* Gas displacing record amount of coal-fired power
* Lakeland uses gas plant for baseload power, not coal
* Lakeland sells coal to avoid railroad penalties
By Scott DiSavino
Feb 10 (Reuters) - The City of Lakeland in Florida agreed to sell surplus coal not needed to fuel one of its coal-fired power plants to a cement company as weak natural gas prices have made it uneconomic to continue burning the coal.
The 345-megawatt coal-fired Unit 3 at the McIntosh power plant has traditionally provided the city’s baseload power.
But recently with gas prices so cheap, the municipal utility is using the newer combined-cycle, natural gas-fired 369-MW McIntosh 5 to provide the city’s around-the-clock power needs, Lakeland Electric spokesman Kevin Cook told Reuters.
McIntosh 3 entered service in 1982, while the units at McIntosh 5 entered service in 2001 and 2002.
Natural gas-fired power plants are displacing coal-fired generation in record numbers across the country because gas prices are near a 10-year low due to record production from shale gas, making gas the cheaper fuel.
Cook said the sale of about 69,000 tons of coal from its McIntosh 3 coal plant to a local cement company would help the municipal utility avoid a penalty of more than $1 million.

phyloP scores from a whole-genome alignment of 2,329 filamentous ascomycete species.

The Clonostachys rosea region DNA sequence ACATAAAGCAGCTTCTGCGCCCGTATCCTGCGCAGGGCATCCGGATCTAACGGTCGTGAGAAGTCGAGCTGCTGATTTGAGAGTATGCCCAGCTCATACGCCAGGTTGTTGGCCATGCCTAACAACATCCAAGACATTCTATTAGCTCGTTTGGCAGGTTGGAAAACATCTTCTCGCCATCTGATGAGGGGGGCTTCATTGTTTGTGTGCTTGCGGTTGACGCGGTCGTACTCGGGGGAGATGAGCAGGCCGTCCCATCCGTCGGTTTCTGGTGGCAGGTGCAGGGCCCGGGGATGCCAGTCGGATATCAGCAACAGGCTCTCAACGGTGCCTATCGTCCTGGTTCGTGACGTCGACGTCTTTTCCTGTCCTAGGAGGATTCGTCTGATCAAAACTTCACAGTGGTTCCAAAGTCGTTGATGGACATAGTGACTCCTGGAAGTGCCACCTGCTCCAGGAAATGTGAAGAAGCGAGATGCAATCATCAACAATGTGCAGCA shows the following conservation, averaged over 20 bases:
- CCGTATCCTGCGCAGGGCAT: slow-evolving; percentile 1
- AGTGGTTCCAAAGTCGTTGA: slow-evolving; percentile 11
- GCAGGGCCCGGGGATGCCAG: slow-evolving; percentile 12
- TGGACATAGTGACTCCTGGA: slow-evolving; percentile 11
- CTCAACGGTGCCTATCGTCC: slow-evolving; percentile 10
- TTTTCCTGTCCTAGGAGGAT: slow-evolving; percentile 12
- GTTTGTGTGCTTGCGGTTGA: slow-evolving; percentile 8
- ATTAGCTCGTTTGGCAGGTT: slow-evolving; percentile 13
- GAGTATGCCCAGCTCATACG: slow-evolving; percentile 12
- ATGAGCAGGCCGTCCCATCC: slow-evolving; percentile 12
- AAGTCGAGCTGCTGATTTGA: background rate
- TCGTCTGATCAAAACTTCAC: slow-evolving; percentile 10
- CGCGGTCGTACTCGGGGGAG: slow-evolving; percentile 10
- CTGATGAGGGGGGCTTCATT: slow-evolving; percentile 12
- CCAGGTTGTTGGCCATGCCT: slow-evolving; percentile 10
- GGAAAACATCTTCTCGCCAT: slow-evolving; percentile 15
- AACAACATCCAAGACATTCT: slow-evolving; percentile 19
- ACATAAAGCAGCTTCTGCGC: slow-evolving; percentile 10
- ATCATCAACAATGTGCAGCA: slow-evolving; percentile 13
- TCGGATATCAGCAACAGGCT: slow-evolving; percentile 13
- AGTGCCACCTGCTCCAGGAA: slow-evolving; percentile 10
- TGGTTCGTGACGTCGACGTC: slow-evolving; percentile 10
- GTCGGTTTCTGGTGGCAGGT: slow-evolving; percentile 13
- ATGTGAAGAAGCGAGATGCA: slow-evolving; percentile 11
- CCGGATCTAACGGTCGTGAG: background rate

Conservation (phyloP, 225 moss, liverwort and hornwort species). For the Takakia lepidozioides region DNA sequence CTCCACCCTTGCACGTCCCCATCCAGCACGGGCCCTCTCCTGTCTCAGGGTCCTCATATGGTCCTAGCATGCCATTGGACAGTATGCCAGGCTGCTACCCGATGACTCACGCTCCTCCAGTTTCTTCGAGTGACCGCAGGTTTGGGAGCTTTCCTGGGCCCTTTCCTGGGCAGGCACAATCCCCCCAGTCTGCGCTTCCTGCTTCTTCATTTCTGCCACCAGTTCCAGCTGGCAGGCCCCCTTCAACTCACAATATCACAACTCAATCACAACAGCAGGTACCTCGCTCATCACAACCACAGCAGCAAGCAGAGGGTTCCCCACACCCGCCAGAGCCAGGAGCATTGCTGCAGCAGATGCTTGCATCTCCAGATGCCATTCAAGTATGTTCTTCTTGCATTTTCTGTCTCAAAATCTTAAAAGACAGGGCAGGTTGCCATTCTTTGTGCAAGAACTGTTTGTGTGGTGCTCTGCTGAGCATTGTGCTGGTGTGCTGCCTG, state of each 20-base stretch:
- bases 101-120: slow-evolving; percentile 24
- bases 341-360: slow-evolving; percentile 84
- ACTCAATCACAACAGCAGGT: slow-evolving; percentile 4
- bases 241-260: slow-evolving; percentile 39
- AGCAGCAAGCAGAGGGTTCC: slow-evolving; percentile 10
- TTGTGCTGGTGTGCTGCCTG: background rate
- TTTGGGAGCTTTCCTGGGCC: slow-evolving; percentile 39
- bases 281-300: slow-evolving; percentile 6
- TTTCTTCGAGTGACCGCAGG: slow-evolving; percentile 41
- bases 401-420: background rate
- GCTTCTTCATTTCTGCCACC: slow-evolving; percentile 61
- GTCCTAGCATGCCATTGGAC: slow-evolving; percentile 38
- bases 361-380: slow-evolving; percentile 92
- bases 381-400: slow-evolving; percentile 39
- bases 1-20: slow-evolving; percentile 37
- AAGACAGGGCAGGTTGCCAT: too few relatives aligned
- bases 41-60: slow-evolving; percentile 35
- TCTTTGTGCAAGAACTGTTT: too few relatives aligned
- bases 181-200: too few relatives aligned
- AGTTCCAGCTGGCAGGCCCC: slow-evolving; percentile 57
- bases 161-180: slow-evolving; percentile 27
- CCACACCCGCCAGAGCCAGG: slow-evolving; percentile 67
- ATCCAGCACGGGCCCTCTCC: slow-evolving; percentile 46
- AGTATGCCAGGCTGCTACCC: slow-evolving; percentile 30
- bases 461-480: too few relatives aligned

The utility has a five-year contract with railroad CSX to take 700,000 tons of coal per year but only expects to need about 500,000 tons this year. The railroad transportation contract, which was negotiated when coal was much cheaper than natural gas, runs through the end of 2013.
The contract allows CSX to impose a fine of $12 per ton for every ton below 700,000 that Lakeland takes.
Lakeland is not the only utility dealing with coal transportation issues due to the weak natural gas prices. Energy analysts say power companies up and down the East Coast and in the Midwest are also burning more gas and less coal and dealing with coal transportation contracts.
Lakeland has not paid any fines yet, but said it is running out of space to store the extra coal. So the contract to sell some of the coal to the cement company, American Cement Co, will help the utility meet its minimum coal tonnage obligations with CSX.
American Cement uses the coal to produce cement.
Lakeland buys its coal from the Illinois basin for about $68 a ton and also from the Central Appalachia region for a bit more. The utility also pays about another $35 a ton to CSX for transportation.
Lakeland said on its website it would sell the cement company about 69,000 tons of Illinois basin coal for $90 a ton and expects to generate a one-time revenue of about $100,000.